Most of us have been brought up to avoid talking about money, even with our partners. That makes no sense. When you’re part of a couple, your money habits will inevitably be exposed, leaving you open to judgment, resentment, outright conflict, or all of the above.
So if you think your dates might develop into something more, then you should definitely start bringing up money. If you don’t break the seal early on, it might get more awkward to do so later on.
Of course, we don’t mean ambushing your partner with your CPF statements and insurance policies. Start with casual mentions such as the savings account you’re using and credit card deals you’ve seen online to take advantage of, before moving on to bigger topics like your spending habits and financial goals. Here are some thought-starters for a couple-y money conversation if you’re drawing a blank.
It might feel painfully unromantic to start talking about money while you’re dating, but trust us, being frank about money will bring a whole new dimension of honesty and vulnerability to your relationship.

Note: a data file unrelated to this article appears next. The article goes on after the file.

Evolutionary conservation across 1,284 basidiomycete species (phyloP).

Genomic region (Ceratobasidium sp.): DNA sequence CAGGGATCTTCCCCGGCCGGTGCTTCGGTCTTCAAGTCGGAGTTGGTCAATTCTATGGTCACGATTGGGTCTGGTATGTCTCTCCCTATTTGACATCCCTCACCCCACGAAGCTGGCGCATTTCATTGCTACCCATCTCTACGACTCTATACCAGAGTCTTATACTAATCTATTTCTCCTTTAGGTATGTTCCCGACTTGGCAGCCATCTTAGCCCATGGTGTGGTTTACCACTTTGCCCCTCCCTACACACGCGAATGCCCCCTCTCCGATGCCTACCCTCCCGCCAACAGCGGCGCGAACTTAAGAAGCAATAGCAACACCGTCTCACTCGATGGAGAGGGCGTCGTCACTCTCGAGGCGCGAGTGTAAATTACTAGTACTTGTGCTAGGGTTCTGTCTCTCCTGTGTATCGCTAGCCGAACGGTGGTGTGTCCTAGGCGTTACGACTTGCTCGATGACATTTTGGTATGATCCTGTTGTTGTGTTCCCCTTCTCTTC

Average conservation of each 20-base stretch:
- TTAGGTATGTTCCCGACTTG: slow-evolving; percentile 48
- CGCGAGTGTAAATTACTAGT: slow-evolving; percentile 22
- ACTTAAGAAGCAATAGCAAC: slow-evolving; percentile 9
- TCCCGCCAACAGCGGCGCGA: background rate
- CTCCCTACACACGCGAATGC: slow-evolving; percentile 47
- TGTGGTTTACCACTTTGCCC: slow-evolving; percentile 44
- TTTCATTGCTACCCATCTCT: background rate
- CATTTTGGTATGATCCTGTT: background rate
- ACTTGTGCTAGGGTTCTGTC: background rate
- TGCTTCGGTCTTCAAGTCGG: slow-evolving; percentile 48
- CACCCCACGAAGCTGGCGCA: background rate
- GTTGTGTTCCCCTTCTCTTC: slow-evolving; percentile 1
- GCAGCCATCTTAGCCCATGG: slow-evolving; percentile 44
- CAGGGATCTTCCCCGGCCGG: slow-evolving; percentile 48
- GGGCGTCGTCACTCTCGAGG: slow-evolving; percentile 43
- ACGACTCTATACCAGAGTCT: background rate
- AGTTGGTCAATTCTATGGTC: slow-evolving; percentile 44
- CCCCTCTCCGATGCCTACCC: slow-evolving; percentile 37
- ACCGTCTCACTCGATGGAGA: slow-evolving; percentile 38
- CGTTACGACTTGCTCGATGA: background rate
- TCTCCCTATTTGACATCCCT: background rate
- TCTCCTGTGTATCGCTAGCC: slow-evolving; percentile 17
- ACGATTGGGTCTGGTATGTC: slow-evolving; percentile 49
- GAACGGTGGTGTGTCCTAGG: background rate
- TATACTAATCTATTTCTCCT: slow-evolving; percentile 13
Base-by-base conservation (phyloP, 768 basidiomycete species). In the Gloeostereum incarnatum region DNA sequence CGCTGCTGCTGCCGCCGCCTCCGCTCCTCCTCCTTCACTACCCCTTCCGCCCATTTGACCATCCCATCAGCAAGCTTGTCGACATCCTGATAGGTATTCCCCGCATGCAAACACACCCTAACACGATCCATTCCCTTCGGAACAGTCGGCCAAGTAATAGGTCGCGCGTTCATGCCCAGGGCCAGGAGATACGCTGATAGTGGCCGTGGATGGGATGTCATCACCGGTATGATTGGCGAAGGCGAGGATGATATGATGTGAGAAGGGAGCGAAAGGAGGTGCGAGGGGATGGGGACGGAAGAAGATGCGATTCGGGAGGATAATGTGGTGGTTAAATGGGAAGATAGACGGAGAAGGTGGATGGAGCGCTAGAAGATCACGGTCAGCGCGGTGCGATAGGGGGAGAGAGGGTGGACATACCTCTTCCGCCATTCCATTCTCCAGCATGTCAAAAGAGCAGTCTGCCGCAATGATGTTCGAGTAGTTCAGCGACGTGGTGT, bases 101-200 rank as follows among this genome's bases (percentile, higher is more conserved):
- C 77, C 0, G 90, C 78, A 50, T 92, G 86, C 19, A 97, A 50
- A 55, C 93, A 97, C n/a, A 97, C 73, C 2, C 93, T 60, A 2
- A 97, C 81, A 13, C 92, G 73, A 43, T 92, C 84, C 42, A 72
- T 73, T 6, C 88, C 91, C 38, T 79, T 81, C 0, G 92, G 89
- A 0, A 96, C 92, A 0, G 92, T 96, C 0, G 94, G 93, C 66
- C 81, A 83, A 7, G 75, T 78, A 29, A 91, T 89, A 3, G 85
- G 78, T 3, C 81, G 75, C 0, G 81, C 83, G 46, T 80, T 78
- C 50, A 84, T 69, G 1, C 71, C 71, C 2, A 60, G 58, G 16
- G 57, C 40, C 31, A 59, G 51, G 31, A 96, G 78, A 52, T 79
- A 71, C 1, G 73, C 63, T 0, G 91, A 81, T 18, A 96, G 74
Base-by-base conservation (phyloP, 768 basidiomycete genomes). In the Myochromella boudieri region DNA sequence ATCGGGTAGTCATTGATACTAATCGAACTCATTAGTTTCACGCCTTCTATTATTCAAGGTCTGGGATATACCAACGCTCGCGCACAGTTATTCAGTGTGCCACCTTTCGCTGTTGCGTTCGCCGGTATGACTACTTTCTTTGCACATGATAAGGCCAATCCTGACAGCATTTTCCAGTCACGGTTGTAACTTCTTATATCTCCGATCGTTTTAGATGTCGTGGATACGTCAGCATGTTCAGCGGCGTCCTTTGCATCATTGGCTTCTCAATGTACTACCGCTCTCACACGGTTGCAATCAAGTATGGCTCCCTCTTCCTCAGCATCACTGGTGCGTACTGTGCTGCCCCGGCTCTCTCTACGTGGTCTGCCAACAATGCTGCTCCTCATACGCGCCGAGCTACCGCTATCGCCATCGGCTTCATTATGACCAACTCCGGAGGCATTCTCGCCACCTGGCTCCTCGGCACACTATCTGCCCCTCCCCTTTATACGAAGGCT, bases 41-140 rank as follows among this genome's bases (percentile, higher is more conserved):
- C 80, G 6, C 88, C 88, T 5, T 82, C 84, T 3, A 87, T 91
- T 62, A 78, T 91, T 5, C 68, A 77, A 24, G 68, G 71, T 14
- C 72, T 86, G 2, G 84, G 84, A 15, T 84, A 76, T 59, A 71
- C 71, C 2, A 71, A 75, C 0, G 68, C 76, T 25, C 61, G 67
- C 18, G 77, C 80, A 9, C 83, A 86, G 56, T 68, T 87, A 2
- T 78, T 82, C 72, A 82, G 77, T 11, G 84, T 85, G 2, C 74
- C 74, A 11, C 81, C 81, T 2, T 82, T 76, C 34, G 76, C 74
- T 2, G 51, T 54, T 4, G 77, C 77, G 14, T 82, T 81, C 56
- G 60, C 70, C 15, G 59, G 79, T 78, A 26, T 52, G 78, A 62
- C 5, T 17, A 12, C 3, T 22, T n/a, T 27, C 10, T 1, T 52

These conversations could also lead to deeper understanding of your spending expectations. For example, if your partner learns that you’re thrifty on dates because you plan to retire early, and they are interested in working together on the same goal, then you have the makings of a love story for the ages.
Dating shouldn’t be all about money
If you’ve been dating expensively all this time, be warned: the above frugal dating tips might cause a dip in your “hit rate”. There are people out there who will swipe right on your wallet-friendly yet perfectly romantic date idea. On the bright side, though, you’d be weeding out materialistic people and freeloaders, which isn’t a bad thing.
When the occasion calls for spending more extravagantly, just be sure that you’ve planned your dates into your budget, take advantage of deals, rewards, and discounts, and have an honest conversation with your date about splitting the bill and your money habits.
For most people, the end-goal of dating is to connect with someone on a real level. To do that, you need to be true to yourself — and your budget too.
Content sponsored by HSBC Personal Banking